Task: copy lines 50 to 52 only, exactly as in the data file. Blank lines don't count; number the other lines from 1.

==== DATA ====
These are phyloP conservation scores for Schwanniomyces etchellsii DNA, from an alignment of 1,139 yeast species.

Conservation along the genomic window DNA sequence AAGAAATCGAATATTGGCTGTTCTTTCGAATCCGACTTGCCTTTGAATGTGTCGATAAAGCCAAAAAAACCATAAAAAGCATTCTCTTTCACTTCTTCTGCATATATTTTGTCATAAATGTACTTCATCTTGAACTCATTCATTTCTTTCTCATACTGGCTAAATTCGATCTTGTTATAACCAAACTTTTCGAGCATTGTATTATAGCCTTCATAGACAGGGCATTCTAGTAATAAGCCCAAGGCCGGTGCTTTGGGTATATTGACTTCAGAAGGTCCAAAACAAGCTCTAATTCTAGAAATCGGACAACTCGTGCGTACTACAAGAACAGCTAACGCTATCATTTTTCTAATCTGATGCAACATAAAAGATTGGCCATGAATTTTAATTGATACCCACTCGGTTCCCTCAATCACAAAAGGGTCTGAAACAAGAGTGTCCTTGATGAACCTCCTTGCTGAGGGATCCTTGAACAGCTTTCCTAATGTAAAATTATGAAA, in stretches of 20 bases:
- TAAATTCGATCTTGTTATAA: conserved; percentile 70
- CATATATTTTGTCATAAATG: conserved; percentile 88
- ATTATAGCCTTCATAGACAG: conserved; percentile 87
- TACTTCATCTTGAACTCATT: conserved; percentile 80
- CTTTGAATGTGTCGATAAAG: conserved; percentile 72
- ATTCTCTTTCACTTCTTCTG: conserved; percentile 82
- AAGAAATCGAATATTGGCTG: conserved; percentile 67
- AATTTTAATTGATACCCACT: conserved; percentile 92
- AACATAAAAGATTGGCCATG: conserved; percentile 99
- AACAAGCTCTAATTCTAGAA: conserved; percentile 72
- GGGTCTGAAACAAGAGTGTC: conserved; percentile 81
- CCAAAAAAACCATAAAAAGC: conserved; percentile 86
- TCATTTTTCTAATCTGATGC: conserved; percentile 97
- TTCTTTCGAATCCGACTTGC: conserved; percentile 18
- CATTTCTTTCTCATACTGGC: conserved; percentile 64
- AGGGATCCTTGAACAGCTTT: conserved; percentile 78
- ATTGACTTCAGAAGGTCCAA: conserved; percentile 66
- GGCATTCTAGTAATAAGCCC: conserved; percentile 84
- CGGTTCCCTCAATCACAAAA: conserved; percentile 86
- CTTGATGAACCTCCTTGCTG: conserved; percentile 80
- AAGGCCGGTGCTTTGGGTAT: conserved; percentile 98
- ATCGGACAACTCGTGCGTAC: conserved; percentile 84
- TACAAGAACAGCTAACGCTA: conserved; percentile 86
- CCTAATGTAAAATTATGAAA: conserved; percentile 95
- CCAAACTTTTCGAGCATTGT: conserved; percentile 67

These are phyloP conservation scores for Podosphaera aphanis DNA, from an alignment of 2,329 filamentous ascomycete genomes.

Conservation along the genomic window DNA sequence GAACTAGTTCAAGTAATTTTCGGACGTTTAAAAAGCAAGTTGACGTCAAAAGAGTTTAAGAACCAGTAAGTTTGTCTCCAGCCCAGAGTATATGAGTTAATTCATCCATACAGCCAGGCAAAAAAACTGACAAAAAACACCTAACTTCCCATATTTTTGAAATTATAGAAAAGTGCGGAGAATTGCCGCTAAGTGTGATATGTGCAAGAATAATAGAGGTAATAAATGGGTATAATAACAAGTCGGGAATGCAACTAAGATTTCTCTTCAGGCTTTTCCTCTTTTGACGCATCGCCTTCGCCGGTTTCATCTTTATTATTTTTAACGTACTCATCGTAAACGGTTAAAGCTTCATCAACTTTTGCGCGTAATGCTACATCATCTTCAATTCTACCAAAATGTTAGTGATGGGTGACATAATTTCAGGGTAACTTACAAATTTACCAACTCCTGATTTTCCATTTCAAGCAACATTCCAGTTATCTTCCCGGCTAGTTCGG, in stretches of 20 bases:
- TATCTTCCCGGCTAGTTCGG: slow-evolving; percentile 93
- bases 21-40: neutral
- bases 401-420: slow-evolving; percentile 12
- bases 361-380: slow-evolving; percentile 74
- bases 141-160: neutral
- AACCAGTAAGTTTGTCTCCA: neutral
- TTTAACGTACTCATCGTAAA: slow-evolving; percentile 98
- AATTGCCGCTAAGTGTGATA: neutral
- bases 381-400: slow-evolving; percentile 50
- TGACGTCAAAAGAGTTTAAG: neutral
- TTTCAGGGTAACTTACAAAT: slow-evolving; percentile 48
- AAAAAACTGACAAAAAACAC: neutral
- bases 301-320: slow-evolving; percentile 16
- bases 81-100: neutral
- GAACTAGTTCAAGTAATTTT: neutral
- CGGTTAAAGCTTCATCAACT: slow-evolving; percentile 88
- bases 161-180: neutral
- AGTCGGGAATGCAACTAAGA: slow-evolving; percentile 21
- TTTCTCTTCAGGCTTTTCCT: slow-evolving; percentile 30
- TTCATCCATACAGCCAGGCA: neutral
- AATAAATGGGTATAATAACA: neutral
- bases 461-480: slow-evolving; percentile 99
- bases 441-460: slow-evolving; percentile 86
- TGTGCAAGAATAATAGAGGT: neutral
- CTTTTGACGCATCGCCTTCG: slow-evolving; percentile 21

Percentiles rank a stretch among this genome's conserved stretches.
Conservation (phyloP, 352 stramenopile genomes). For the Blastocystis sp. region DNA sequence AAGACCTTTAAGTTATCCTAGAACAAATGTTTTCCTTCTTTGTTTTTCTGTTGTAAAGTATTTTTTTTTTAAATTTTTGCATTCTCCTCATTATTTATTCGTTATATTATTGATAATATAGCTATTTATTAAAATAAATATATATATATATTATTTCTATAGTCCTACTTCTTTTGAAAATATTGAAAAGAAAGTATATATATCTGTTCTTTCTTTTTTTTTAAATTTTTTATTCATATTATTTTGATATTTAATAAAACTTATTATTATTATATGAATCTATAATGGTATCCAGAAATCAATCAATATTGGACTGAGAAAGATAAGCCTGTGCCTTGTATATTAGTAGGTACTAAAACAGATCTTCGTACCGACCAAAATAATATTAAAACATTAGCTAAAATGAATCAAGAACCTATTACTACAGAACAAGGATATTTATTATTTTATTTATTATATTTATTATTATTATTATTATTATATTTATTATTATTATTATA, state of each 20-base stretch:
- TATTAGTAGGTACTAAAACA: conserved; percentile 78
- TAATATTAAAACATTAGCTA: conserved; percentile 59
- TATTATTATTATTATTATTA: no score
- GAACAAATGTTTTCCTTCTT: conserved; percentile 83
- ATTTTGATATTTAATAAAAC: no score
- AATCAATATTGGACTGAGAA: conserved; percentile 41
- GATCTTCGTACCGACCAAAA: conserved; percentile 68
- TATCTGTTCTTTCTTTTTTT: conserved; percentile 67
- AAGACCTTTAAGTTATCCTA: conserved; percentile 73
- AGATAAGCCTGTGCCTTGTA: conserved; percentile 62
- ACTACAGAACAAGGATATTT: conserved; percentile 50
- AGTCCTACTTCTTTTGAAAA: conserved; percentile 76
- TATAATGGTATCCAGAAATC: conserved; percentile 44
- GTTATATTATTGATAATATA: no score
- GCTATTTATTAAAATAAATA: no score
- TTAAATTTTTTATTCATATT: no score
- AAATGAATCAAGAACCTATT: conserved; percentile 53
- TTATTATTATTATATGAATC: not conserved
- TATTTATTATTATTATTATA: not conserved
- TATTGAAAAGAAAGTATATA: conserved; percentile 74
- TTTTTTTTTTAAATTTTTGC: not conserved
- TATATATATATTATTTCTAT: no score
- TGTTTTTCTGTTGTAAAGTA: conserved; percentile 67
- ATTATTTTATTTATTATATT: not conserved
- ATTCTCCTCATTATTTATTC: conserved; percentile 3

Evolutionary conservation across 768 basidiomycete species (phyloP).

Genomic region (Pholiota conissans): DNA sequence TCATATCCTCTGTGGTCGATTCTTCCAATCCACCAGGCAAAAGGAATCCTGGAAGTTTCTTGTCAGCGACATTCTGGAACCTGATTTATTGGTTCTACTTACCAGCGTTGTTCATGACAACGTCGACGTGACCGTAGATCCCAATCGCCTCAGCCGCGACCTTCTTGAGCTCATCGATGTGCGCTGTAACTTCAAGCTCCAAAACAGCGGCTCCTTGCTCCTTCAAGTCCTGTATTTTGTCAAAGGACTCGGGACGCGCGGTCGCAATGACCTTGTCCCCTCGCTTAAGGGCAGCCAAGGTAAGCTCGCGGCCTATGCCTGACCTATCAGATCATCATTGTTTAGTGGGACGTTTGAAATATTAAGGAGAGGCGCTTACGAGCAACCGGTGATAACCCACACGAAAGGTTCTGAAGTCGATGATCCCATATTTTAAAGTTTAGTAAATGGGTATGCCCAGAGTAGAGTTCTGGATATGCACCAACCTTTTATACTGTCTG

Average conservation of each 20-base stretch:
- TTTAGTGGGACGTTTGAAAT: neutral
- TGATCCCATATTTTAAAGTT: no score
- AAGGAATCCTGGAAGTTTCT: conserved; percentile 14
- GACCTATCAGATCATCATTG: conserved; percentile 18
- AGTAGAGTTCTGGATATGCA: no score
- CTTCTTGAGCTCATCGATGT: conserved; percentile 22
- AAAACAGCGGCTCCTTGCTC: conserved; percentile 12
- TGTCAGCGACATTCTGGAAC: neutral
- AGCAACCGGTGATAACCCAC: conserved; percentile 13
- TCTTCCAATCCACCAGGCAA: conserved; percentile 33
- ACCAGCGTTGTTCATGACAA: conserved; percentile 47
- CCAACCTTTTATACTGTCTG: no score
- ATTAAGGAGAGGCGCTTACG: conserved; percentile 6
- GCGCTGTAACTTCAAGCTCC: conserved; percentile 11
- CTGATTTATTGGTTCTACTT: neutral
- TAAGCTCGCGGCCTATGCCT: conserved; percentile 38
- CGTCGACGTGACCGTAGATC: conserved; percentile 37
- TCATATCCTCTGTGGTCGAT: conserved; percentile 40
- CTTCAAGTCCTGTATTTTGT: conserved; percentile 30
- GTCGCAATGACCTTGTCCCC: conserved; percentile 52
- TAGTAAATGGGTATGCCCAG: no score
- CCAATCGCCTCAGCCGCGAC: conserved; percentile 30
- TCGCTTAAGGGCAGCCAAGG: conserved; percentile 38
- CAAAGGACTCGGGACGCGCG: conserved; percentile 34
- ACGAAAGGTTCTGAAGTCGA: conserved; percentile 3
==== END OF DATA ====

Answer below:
- AATAAATGGGTATAATAACA: neutral
- bases 461-480: slow-evolving; percentile 99
- bases 441-460: slow-evolving; percentile 86